5

I noticed that ping to Google DNS and to google.com from Serbia is about 15ms, but google servers are located in California! http://www.geoiptool.com/en/?IP=173.194.39.110 My dedicated server is located in Germany and our countries are close, but ping is 43ms. What is the secret? Can I reduce ping to my server somehow?

3
  • 4
    "google servers are located in California!" No, they're not.
    – ceejayoz
    Sep 2, 2012 at 15:01
  • 1
    Well, some of them are. :)
    – Michael B
    Sep 2, 2012 at 20:31
  • 1
    Traceroute and see where it goes.
    – Skaperen
    Sep 3, 2012 at 0:15

3 Answers 3

19

Google has servers all over the world and uses Anycast so that a server near you answers your request, they use the same method in their public DNS product.

If you have servers on multiple geographic locations, you can set up something similiar with BIND, not using Anycast, but based on geolocation by using views for certain IP addresses.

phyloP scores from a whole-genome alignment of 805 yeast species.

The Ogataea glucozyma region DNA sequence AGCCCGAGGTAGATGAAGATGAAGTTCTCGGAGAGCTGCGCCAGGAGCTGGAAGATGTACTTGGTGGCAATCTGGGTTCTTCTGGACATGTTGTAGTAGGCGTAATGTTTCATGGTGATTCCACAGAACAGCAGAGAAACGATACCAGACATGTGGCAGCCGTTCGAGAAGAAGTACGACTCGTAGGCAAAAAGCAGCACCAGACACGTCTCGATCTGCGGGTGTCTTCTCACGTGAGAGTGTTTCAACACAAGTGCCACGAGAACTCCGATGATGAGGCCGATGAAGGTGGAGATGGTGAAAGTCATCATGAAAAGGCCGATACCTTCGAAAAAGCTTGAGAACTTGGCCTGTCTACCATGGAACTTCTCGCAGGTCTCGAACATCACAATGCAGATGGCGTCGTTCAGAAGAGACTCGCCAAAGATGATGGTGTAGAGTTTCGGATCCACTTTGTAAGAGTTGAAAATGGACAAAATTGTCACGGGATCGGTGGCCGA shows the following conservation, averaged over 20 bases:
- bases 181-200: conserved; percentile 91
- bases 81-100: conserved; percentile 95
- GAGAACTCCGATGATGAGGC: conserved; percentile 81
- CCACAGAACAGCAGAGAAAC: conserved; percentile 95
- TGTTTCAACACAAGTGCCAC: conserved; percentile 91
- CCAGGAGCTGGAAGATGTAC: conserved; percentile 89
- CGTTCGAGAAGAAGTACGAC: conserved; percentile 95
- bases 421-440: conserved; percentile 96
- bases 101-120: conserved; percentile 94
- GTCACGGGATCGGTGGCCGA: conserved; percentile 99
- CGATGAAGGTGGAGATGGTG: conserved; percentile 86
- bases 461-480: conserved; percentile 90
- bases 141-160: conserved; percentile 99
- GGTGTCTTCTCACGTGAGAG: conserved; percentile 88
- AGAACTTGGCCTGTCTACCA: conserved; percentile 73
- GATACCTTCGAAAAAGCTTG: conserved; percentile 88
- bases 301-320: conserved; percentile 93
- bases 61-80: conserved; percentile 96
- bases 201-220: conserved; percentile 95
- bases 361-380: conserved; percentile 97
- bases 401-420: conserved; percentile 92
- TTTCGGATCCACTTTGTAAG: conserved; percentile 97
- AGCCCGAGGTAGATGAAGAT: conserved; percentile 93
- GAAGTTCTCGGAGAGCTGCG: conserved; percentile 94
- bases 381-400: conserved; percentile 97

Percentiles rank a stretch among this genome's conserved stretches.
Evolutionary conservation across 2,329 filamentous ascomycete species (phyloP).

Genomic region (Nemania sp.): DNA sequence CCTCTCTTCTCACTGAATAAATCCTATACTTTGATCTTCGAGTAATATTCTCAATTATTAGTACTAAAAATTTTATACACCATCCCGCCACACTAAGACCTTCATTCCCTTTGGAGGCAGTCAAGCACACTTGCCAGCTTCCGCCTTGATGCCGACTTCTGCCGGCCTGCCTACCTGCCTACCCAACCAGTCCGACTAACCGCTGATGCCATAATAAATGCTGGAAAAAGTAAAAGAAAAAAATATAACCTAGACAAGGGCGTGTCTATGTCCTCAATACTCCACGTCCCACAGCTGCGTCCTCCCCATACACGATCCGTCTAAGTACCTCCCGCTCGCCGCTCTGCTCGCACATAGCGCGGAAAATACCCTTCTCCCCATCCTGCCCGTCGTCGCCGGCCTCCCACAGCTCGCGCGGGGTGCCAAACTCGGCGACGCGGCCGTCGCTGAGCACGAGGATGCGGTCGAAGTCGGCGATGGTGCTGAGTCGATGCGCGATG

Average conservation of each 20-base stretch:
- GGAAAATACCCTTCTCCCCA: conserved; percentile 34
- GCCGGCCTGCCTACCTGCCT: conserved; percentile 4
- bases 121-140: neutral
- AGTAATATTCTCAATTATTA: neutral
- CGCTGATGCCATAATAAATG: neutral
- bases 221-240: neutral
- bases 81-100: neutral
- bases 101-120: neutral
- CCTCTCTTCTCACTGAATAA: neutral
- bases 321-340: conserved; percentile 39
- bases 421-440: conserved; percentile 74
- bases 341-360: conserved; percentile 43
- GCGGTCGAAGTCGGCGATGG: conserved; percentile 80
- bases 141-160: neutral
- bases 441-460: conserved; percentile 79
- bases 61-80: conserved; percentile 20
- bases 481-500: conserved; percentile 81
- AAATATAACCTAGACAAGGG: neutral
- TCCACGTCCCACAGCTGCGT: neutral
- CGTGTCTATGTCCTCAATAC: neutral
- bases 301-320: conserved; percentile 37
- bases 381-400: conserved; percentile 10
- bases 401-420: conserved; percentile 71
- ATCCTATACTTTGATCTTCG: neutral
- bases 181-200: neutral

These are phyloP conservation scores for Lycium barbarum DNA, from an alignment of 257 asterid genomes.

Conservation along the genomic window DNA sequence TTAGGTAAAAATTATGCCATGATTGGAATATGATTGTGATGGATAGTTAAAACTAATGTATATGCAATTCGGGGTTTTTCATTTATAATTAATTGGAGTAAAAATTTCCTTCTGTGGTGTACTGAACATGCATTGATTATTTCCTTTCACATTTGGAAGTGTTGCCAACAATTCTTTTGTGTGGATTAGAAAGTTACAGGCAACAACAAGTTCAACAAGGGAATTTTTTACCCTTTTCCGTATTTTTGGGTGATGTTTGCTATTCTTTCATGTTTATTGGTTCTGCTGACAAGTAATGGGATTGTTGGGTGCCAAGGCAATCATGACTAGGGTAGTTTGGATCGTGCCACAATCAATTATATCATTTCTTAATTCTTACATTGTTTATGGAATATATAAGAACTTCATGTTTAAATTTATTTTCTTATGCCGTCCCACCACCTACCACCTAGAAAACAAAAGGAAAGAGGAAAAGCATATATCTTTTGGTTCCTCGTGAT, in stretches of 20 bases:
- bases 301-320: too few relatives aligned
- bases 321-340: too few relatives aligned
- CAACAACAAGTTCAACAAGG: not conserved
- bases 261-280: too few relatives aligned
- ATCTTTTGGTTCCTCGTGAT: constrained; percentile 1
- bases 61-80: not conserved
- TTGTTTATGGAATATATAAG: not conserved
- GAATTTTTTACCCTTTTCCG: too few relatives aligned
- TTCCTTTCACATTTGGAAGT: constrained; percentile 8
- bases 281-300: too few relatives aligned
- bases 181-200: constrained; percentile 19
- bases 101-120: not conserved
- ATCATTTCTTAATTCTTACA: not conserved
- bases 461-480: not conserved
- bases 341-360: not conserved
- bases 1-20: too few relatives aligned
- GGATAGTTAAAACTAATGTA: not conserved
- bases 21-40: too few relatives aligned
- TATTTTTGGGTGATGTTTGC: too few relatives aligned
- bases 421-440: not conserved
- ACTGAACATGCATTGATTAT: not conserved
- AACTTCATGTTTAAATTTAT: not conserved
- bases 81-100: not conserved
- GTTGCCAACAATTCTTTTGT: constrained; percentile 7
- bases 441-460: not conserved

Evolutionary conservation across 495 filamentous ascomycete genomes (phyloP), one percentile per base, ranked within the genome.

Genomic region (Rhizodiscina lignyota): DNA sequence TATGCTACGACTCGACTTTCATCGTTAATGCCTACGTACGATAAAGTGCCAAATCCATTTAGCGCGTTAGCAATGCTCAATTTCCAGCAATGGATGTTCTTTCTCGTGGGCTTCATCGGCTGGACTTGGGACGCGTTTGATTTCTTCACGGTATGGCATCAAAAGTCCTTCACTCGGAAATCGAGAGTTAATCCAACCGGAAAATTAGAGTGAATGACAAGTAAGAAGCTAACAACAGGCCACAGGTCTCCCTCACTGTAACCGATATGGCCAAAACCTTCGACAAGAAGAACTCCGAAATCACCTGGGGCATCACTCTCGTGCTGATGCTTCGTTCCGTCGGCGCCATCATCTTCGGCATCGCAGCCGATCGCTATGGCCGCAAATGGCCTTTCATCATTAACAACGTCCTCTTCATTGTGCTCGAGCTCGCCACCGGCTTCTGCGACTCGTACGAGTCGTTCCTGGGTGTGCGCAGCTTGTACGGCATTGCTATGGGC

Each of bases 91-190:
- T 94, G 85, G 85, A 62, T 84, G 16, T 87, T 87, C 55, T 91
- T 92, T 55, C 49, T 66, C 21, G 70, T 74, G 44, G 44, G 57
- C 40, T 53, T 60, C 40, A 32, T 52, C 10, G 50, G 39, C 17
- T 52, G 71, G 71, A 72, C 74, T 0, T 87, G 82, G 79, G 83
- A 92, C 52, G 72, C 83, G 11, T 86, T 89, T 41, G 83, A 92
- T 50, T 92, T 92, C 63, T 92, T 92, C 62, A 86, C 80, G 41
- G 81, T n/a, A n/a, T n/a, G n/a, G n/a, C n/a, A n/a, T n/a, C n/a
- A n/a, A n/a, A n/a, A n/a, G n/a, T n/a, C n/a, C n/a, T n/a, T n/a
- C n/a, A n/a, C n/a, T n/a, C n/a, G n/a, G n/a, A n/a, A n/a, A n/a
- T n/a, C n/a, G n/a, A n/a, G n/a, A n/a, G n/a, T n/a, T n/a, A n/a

5
  • 4
    This is your answer. Google doesn't have any magic to break the laws of physics.
    – blueben
    Sep 2, 2012 at 15:16
  • 3
    Google is likely using bgp anycasting, not geoip.
    – 3molo
    Sep 2, 2012 at 16:36
  • 7
    "Google doesn't have any magic to break the laws of physics." Yet.
    – Michael B
    Sep 2, 2012 at 20:32
  • 2
    @3molo, you're right but you could have just edited instead of downvoting. I've edited the answer to be closer to the truth. Sep 2, 2012 at 21:37
  • 1
    You're right, I should have done that.
    – 3molo
    Sep 3, 2012 at 5:32
5

ICMP is not the correct tool for measuring network performance. A more realistic test would be using a network packet capture application like Wireshark, or something that that can perform application/protocol-specific tests, such as NPing.

Nping Reference Guide
http://nmap.org/book/nping-man.html

1

To explain why it looks like it's a secret, most likely you're not pinging the same server that geoiptool.com sees. You pinged a server in Serbia and geoiptool.com sees another machine in california.

If you want low latency, then place your server closest to an internet exchange in the area where the customers are located. If your customers are spread around the world, then use CDN.

Your Answer

By clicking “Post Your Answer”, you agree to our terms of service, privacy policy and cookie policy

Not the answer you're looking for? Browse other questions tagged or ask your own question.